WRV FACS student Taylor Brashear shows off some of the sushi made in class.
In my ‘Introduction to Culinary and Hospitality’ class at White River Valley High School, students are exploring other countries and learning about cuisines. The course will take time to explore each continent focusing on the food customs and typical dishes. Last week the class learned about Asian cuisine. Students looked at and drew pictures of Asian cooking utensils, wrote commentary for a Japanese travel video, created a Chinese terminology presentation, prepared traditional dishes and took a trip to Tokyo.
The Chinese use special tools to prepare dishes, including a wok (used to prepare stir-fry), steamer (used to prepare rice, vegetables and meats), cleaver (used to cut ingredients into small pieces) and chopsticks (used to stir and mix food as well as an eating utensil). Japan has many travel destinations. People visiting should plan to go to Mount Fuji, a dormant volcano; the coastline, filled with many natural harbors; and a Japanese tea ceremony, a harmonious event.
The Chinese were governed by dynasties for thousands of years, rice is China’s most important agricultural product, bean curd is a common ingredient made from soybeans, lo mein is a type of noodle, congee is a thick porridge made from rice and egg foo yung is a dish similar to an omelet. The class worked together to make two dishes: Wonton Soup and Sushi. Gabby “had so much fun learning about Japanese culture and foods and being able to roll her own sushi and fold wontons with her friends. It was an unforgettable experience.” The recipe for the Wonton Soup is from one of my friends and is fun to make with a group:
6 cups chicken broth
1 cup thinly sliced Chinese cabbage (bok choy)
1 cup sliced mushrooms
½ cup bamboo shoots
Directions: Prepare ingredients and place into large pot. Bring to boil on a medium high heat.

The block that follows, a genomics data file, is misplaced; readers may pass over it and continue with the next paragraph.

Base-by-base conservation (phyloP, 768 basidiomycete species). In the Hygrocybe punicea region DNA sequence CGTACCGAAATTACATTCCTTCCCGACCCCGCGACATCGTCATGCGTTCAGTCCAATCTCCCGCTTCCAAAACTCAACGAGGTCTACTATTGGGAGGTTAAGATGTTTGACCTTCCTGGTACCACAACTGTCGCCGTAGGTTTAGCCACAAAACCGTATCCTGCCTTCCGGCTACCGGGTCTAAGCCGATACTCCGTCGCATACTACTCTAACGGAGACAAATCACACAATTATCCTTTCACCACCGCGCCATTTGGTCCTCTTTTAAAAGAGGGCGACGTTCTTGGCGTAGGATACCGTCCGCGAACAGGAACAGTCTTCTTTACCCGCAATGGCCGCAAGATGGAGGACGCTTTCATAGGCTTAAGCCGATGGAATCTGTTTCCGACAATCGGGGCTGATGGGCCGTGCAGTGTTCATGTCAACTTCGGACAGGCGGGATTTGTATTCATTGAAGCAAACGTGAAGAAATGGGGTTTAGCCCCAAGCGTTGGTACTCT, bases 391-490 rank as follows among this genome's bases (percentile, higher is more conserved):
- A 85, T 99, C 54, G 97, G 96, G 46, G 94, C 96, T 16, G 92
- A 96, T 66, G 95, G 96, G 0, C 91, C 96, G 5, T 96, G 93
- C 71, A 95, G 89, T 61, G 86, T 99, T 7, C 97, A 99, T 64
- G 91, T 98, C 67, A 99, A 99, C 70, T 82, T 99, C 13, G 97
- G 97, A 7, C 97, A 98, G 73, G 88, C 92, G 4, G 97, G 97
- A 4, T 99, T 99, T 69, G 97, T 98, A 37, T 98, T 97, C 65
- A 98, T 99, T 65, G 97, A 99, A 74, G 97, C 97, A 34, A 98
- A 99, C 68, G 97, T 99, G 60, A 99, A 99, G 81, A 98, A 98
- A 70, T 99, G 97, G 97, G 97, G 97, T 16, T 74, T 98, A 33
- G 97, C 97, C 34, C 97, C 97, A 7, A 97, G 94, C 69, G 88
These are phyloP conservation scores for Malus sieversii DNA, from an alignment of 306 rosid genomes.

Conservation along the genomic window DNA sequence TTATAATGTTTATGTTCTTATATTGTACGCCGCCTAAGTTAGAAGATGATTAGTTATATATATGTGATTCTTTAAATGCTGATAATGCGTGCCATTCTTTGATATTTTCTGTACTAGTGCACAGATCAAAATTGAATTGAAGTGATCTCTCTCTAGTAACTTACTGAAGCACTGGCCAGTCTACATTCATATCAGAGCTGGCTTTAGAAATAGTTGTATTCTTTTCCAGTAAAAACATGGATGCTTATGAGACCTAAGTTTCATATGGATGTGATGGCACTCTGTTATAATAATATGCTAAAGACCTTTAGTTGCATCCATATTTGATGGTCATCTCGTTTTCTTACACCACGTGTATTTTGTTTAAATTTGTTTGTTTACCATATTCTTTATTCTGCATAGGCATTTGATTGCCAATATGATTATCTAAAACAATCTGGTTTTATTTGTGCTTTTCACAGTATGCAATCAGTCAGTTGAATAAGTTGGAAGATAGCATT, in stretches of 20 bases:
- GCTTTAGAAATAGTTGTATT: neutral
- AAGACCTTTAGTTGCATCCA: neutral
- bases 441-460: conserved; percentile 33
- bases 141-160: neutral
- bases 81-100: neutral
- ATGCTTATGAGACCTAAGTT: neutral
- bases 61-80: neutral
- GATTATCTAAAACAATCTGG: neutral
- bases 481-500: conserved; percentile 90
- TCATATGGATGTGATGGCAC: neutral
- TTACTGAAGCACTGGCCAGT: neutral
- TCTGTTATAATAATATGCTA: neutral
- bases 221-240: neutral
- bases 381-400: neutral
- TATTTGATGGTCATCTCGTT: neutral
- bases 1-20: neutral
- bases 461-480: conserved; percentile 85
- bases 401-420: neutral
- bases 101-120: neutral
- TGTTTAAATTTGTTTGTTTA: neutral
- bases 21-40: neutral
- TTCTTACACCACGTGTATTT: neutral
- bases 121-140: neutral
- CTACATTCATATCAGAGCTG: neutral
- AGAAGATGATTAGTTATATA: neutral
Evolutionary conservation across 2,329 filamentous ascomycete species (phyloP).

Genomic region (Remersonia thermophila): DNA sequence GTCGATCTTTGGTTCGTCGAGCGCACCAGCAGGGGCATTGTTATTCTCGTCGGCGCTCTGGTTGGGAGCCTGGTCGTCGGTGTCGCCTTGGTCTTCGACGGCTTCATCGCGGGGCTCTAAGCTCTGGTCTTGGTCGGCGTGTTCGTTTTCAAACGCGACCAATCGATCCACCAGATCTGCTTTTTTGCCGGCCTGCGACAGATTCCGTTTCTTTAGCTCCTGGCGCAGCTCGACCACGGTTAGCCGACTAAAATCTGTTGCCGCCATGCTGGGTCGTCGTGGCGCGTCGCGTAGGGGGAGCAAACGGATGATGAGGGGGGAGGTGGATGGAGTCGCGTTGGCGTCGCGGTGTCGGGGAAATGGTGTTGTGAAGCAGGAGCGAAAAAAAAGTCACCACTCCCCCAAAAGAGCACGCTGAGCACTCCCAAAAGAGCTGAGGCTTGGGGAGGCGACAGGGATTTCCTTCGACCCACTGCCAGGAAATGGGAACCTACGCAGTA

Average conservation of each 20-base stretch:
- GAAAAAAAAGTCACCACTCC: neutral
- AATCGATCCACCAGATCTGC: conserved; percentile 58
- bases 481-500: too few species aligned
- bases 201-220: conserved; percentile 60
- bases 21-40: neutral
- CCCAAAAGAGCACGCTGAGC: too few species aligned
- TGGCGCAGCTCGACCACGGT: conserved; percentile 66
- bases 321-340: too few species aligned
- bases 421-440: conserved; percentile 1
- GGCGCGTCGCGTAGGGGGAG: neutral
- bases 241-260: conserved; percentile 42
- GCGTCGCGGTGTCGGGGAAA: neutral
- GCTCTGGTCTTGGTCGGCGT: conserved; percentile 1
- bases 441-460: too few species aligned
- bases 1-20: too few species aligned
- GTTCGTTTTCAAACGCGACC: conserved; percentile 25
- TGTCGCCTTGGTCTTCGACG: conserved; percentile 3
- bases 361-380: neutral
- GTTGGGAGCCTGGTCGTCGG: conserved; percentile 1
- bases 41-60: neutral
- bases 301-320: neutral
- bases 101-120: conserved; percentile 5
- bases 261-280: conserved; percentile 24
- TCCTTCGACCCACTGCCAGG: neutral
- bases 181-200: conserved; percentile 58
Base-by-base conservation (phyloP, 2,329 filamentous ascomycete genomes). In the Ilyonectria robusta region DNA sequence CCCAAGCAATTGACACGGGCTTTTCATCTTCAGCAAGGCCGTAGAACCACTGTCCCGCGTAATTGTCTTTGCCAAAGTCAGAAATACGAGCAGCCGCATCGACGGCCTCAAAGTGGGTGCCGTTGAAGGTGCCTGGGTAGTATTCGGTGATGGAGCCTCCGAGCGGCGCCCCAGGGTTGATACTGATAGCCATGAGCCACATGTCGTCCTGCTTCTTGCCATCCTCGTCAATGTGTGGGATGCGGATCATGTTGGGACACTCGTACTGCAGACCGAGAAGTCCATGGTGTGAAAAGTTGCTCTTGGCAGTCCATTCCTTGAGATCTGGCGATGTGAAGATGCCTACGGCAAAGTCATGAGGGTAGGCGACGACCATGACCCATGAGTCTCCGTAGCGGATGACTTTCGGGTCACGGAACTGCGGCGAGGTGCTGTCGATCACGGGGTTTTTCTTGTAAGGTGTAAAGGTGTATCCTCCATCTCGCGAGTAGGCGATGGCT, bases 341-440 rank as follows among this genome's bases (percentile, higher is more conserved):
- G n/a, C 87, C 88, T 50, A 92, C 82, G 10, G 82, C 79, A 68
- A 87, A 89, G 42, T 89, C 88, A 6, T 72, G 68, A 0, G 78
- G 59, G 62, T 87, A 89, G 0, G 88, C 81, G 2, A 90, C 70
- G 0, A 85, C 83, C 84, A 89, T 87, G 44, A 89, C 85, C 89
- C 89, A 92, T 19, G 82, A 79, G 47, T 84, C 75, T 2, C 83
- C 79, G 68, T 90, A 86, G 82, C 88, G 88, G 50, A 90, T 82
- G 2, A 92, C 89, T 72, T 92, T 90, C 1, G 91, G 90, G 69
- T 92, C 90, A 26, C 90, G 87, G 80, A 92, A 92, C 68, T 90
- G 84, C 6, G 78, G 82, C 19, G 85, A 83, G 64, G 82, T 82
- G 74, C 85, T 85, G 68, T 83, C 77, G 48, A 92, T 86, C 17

¼ cup finely chopped onion
¼ cup finely chopped water chestnuts
1 Tablespoon soy sauce
2 teaspoons grated ginger root or crystallized ginger
½ teaspoon sugar
¼ teaspoon salt
¼ teaspoon pepper
½ pound cooked and shredded pork
Directions: Mix all ingredients together. Spoon by the teaspoonful into the middle of the wonton, wet the edges of the wonton and fold to enclose filling. Drop into boiling soup. Cook until wontons float to the top. Enjoy. Note: I often use leftover pork roast to prepare this soup and it makes for a delicious filling.
The class worked together to fold the wontons. Robyn said, “I loved how we could fold and create different shapes with the wontons.” If you need ideas on how to fold wontons watch “7 Cool Ways to Wrap Wonton,” by CiCi Li on YouTube. We finished the week by going to Tokyo, the restaurant in Terre Haute. Haven said, “Tokyo was a wonderful experience to have with my peers while learning about a different culture.” The hibachi chef had us cracking up all through dinner and the food had that distinct Asian flavor with hints of ginger and soy sauce. As the WRV FACS teacher, I love exploring culture and cuisine with my students.
Betsy Misner has been the Family and Consumer Science, formerly Home Economics, teacher at White River Valley for over a decade. Her motivation is helping students to strive for strong, happy, healthy families and providing career pathways. Check out more of what is happening in the classroom by following her on Twitter: WRVFACS@BetsyMisner